In This Chapter
Storing worksheet function procedures
Limitation of the macro recorder
Speeding up your VBA code
Declaring variables explicitly
Using the VBA line continuation character
In this chapter, I answer the questions most frequently asked about VBA.
The Top Ten Questions about VBA
I created a custom VBA function. When I try to use it in a formula, the formula displays #NAME?. What’s wrong?
You probably have your function code in the wrong location. VBA code for worksheet functions must be in a standard VBA module — not in a module for a sheet or in This Workbook.
Can I use the VBA macro recorder to record all of my macros?
No. Normally you use it only to record simple macros or as a starting point for a more complex macro. It cannot record macros that use variables, looping, or any other type of program flow constructs. In addition, you cannot record a Function procedure in the VBA macro recorder.
How can I prevent others from viewing my VBA code?
1. In the VBE, choose Tools VBA Project Properties.
2. In the dialog box, click the Protection tab and select Lock Project for Viewing.
3. Enter a password (twice) and click OK.
Doing so prevents casual users from viewing your code, but it is certainly not 100 percent secure. Password-cracking utilities exist.
What’s the VBA code for increasing the number of rows and columns in a worksheet?
No such code exists. The number of rows and columns is fixed and cannot be changed. No way.
When I refer to a worksheet in my VBA code, I get a “subscript out of range” error. I’m not using any subscripts. What gives?
This error occurs if you attempt to access an element in a collection that doesn’t exist. For example, this statement generates the error if the active workbook doesn’t contain a sheet named MySheet:
Is there a VBA command that selects a range from the active cell to the last entry in a column or a row? (In other words, how can a macro accomplish the same thing as Ctrl+Shift+i or Ctrl+Shift+ —?)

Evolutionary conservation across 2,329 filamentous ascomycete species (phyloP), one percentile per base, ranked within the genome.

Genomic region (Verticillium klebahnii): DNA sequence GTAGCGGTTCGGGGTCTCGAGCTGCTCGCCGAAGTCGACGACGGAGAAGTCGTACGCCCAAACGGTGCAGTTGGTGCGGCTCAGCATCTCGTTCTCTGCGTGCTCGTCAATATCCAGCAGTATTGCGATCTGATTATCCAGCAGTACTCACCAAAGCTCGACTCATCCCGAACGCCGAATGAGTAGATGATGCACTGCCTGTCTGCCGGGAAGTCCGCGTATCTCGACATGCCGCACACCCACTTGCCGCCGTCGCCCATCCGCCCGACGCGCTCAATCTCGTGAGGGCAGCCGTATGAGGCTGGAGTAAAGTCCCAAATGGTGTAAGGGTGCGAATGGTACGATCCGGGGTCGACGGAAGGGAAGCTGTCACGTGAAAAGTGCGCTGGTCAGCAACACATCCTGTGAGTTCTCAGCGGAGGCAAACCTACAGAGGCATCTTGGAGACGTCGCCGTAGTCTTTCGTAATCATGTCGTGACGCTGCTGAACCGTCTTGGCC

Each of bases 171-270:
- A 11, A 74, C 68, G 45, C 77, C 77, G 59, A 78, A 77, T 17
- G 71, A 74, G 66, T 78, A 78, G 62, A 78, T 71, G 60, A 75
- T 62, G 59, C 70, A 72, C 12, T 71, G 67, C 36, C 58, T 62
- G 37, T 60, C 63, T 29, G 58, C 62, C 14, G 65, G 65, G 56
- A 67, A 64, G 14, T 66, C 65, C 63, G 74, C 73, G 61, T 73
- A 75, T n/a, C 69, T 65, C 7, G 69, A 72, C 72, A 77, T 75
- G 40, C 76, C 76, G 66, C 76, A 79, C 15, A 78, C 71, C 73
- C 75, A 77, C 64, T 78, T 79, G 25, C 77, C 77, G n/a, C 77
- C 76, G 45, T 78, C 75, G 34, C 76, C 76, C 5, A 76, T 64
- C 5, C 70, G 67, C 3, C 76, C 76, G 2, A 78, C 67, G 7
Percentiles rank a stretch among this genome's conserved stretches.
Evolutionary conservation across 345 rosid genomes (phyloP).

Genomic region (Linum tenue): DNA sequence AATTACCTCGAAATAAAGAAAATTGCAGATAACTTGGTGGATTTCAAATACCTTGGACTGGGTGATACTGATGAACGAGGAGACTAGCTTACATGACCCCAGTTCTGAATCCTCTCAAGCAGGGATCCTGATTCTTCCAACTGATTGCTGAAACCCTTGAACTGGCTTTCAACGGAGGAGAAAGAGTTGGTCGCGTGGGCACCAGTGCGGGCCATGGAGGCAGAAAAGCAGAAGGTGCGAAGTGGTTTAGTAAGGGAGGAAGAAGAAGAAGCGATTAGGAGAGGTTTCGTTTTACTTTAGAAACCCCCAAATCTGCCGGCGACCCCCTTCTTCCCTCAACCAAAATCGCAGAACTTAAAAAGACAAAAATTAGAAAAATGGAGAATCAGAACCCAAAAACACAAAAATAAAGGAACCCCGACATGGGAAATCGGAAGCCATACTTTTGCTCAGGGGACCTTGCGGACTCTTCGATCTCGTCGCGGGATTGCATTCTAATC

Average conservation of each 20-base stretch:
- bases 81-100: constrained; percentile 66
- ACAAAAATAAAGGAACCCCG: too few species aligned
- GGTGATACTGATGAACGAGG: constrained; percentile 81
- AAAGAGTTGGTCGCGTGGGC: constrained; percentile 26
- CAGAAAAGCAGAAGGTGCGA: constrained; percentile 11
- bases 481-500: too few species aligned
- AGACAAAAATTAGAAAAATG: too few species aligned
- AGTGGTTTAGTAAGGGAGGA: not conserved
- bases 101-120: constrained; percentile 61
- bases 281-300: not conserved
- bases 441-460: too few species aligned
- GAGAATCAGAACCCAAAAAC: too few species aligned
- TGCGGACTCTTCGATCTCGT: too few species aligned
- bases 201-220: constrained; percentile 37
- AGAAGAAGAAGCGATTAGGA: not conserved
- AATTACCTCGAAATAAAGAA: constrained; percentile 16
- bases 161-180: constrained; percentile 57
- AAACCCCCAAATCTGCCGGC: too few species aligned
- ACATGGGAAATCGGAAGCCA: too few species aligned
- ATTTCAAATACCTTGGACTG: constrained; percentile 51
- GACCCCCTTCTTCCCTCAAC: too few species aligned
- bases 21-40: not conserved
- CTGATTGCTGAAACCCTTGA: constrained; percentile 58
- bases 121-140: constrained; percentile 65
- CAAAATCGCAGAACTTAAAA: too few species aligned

Here’s the VBA equivalent for Ctrl+Shift+i:
For the other directions, use the constants xlToLeft, xlToRight, or xlUp instead of xlDown.
How can I make my VBA code run as fast as possible?
Here are a few tips:
Make sure to declare all your variables as a specific data type. (Use Option Explicit in each module’s Declarations section to force yourself to declare all variables.)
If you reference an object (such as a range) more than once, create an object variable using the Set keyword.
Use the With-End With construct whenever possible.
If your macro writes data to a worksheet and you have lots of complex formulas, set the calculation mode to Manual while the macro runs.
If your macro writes information to a worksheet, turn off screen updating by using Application.ScreenUpdating = False.
How can I display multiline messages in a message box?
The easiest way is to build your message in a string variable, using the vbNewLine constant to indicate where you want your line breaks to occur. The following is a quick example:
I’ve deleted all my macros, but Excel still asks me to enable macros when I open the workbook.
Empty modules in your workbook will cause this message. If you have empty module, remove them by right clicking and choosing Remove Module. Also, check the This Workbook and Sheet modules to make sure these modules don’t contain any macros.
Why can’t I get the VBA line-continuation character (underscore) to work?
The line continuation sequence is actually two characters: a space followed by an underscore. Make sure to use both characters and press Enter after the underscore.